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Jim Shaw, CEO of Shaw Communications, waits to address the company's annual meeting in Calgary, Thursday, Jan. 14, 2010. He passed away on Jan. 3, 2018.Jeff McIntosh/The Canadian Press

Jim Shaw, the colourful and plain-spoken former chief executive officer of Shaw Communications Inc., has died.

The Shaw family announced his death Wednesday, saying the 60-year-old "died peacefully surrounded by family and friends" following what was described only as "a brief illness."

Mr. Shaw's father, JR Shaw, founded the Western Canada cable empire in the 1960s and it remains controlled by the Shaw family through its ownership of 78 per cent of the company's voting shares.

Jim Shaw took over from his father and was CEO for a dozen years starting in 1998. He led the company through a period of remarkable growth as it won digital TV and internet subscribers and entered the home phone market.

During his tenure as CEO, Shaw's annual revenue climbed to $3.7-billion, up from $646-million when he first took over.

JR Shaw praised his late son's leadership of the company, in the family's statement, and expressed his sorrow.

"With a very heavy heart, JR says, 'I am saddened at Jim's passing but grateful for 60 years with my son who shared the same family values as [my wife] Carol and I. Jim is loved by so many for his unique sense of family, his courage and willingness to take on all challenges with dignity and commitment."

Jim's younger brother, Brad Shaw, who is Shaw's current CEO, talked about the depth of his loss, in a separate statement issued by the company. "As a family, our hearts are heavy with sadness. I have not only lost a brother, but a great friend and mentor. Our lives will not be as complete without hearing Jim's laughter or getting the benefit of his counsel or his insight."

Mr. Shaw first joined Shaw in 1982 as a construction worker and cable installer before working his way into more senior positions.

Phil Lind, a long-time executive and board member at Rogers Communications Inc., worked closely with Jim Shaw over the years as the cable industry often fought the regulators as a united force.

Mr. Lind remembered Mr. Shaw in an interview as a "brilliant, very, very creative and hardworking" executive who was "astonishingly good at pulling off the deals he did."

He credited the former CEO with "transforming the Shaw empire," building it into a place of prominence in English Canada shared only by Rogers, which dominated in the East.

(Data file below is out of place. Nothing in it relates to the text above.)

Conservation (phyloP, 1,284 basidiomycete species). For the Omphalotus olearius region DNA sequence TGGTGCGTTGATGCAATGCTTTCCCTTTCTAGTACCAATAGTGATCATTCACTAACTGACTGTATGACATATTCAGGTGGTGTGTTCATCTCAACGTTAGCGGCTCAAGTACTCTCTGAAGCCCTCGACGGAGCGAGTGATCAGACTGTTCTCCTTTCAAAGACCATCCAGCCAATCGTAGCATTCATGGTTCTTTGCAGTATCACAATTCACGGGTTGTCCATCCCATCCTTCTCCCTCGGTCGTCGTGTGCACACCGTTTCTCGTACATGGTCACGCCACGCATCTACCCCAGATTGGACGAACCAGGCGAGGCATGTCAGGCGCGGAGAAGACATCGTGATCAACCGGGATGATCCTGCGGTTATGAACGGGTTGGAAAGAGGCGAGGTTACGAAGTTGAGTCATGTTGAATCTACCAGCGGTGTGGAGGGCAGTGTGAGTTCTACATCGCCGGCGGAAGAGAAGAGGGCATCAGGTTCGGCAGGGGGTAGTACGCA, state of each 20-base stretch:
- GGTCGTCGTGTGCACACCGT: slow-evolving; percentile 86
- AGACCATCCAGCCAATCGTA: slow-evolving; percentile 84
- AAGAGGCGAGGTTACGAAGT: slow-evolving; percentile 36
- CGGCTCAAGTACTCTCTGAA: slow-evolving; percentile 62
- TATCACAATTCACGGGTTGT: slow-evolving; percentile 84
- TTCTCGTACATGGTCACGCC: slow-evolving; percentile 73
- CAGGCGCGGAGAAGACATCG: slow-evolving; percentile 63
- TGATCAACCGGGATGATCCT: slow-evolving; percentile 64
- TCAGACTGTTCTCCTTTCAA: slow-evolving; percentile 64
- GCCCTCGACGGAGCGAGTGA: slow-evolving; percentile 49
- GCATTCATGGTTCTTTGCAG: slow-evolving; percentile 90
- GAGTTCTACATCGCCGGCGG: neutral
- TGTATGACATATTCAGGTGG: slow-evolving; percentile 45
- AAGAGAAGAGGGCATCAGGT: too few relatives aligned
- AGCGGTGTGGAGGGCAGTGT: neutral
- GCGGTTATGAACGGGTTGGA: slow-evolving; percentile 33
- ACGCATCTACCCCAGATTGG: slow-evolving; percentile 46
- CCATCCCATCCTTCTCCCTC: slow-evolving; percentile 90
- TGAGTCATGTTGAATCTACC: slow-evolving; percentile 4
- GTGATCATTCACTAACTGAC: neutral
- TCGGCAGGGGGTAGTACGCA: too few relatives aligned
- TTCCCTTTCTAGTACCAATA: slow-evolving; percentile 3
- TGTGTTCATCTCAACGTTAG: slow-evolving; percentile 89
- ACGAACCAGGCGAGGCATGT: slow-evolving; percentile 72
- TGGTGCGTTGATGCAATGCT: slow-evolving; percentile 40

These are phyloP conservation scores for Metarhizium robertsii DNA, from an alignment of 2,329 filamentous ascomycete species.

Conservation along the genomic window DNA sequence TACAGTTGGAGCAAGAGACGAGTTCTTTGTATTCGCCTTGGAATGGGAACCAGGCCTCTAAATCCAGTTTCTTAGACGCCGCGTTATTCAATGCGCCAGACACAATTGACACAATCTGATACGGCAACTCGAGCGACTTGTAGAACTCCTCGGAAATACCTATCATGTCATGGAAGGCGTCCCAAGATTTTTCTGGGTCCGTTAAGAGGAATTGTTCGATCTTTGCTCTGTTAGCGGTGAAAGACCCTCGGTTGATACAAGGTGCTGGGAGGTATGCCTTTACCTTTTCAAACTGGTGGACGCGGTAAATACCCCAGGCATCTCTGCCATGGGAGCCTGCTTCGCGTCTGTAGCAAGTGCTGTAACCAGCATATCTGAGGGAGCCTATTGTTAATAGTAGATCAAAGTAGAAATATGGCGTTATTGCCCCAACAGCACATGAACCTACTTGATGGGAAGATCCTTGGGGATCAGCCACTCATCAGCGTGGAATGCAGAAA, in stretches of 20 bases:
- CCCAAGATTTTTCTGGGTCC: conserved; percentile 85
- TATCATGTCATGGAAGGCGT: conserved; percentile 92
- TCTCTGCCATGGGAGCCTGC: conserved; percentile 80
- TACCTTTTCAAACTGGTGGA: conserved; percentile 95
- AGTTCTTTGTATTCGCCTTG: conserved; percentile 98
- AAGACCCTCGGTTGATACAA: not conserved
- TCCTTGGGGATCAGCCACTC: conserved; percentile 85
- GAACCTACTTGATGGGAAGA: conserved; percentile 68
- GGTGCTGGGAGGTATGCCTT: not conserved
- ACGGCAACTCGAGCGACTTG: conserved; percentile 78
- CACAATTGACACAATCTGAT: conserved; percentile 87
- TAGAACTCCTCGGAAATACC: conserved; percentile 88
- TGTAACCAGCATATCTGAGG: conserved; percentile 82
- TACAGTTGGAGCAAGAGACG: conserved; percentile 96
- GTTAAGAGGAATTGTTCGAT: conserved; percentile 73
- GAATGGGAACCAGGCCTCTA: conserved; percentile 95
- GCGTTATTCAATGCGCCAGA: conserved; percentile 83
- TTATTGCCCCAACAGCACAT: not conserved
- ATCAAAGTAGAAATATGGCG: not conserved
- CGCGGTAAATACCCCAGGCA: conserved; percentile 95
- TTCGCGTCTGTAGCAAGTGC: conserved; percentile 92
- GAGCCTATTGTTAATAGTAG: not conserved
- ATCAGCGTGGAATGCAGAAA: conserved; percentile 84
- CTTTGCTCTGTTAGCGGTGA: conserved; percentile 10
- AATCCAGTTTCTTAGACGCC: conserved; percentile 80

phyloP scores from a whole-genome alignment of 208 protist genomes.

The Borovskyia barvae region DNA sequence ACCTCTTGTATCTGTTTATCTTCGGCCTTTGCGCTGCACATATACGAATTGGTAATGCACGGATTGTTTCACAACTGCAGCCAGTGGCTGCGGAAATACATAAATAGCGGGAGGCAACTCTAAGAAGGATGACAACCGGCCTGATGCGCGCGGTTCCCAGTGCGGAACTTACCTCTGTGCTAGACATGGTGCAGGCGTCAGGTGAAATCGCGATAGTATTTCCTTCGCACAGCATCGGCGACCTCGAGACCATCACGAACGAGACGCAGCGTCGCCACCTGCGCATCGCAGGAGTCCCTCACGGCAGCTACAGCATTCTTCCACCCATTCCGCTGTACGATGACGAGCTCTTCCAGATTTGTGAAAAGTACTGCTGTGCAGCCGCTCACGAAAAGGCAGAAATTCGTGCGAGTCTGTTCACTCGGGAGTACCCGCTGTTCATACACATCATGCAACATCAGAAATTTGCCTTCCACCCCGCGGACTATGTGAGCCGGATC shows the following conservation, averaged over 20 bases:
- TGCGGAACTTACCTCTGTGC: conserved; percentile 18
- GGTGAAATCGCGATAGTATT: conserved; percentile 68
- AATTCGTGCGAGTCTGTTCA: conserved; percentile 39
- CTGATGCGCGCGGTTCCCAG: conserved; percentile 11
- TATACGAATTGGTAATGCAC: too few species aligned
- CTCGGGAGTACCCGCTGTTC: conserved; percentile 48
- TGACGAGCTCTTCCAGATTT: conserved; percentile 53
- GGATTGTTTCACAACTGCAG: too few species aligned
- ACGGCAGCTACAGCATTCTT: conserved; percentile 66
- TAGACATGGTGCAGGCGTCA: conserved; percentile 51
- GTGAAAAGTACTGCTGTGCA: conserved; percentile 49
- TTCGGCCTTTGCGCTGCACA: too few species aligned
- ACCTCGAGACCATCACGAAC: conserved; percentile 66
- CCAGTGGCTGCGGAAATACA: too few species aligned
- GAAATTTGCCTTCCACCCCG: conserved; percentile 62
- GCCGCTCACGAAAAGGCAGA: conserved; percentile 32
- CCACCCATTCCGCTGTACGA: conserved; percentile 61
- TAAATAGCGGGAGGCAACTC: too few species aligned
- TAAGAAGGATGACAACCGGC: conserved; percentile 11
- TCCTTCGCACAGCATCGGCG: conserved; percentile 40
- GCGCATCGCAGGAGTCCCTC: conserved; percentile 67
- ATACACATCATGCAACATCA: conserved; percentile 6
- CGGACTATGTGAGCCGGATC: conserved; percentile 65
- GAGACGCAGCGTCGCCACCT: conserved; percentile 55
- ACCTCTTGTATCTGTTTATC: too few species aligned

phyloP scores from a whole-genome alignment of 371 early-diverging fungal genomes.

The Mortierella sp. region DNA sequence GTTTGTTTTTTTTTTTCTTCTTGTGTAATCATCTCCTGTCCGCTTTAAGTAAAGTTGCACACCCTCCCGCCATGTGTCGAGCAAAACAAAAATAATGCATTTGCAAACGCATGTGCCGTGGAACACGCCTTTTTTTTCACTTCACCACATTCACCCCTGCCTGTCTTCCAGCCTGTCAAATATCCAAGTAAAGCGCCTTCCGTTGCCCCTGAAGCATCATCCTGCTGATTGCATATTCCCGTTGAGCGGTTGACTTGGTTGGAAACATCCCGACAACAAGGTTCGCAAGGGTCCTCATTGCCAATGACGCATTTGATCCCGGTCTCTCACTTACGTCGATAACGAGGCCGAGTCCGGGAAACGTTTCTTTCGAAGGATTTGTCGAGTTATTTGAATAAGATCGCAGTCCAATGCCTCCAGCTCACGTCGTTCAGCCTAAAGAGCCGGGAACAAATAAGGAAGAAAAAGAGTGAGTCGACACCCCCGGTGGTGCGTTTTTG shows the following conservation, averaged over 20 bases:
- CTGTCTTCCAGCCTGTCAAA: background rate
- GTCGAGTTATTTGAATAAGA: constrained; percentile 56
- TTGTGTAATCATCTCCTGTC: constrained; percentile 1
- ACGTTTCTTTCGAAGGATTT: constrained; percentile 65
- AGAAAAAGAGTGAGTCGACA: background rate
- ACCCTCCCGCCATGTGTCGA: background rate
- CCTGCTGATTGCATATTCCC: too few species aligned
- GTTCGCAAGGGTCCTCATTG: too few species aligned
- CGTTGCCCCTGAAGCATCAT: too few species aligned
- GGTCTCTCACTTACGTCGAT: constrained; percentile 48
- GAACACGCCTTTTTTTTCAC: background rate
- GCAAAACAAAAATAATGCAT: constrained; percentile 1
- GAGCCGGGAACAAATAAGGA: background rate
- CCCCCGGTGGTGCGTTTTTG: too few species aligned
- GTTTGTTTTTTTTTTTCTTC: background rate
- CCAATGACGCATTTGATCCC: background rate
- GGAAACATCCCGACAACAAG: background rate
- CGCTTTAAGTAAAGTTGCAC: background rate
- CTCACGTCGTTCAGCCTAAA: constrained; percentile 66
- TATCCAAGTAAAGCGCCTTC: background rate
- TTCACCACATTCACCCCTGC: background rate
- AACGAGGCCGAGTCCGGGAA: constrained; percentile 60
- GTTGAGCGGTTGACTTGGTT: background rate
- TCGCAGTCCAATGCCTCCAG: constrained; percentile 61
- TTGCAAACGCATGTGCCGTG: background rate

"Jim fought big and he produced. He didn't have much formal education, but that didn't matter a bit. He was a true entrepreneur," Mr. Lind said. "He was kind of his own man, that's for sure. He was tough, but he was warm, and he was thoughtful and incredibly generous."

In a statement, Edward Rogers, chair of Rogers Communications, praised his former rival. "We have known Jim for many years and we are truly saddened to hear about his passing. We would like to extend our sincere condolences to Jim's family, friends and to everyone at Shaw. Jim was a brilliant man and a fierce competitor. He was a confident entrepreneur who had a transformative and lasting impact on the Canadian cable landscape. He will surely be missed."

Darren Entwistle, CEO of Telus Corp., Shaw's main rival in Alberta and British Columbia, said Wednesday in a statement he was "deeply saddened to hear of Jim's passing and my thoughts go out to the entire Shaw family." Mr. Entwistle added, "Jim was a terrific competitor throughout a sea change that transformed Canada's telecommunications and cable sectors. He leaves behind a lasting legacy for our industry and for Western Canada."

Telecom consultant Mark Goldberg called Mr. Shaw "one of the most colourful leaders in Canadian business."

Brad Shaw took over from his older brother in late 2010, two months earlier than expected. Jim Shaw's planned departure was abruptly moved up after a lunch CIBC hosted in Vancouver during which he reportedly belittled investors and behaved erratically. In 2008, he took time off work due to health problems related to bleeding ulcers and though he did not go into detail on the affliction, he told The Globe and Mail during a 2009 interview that it prompted "a regeneration of Jim," prompting him to lose weight and to begin eating better.

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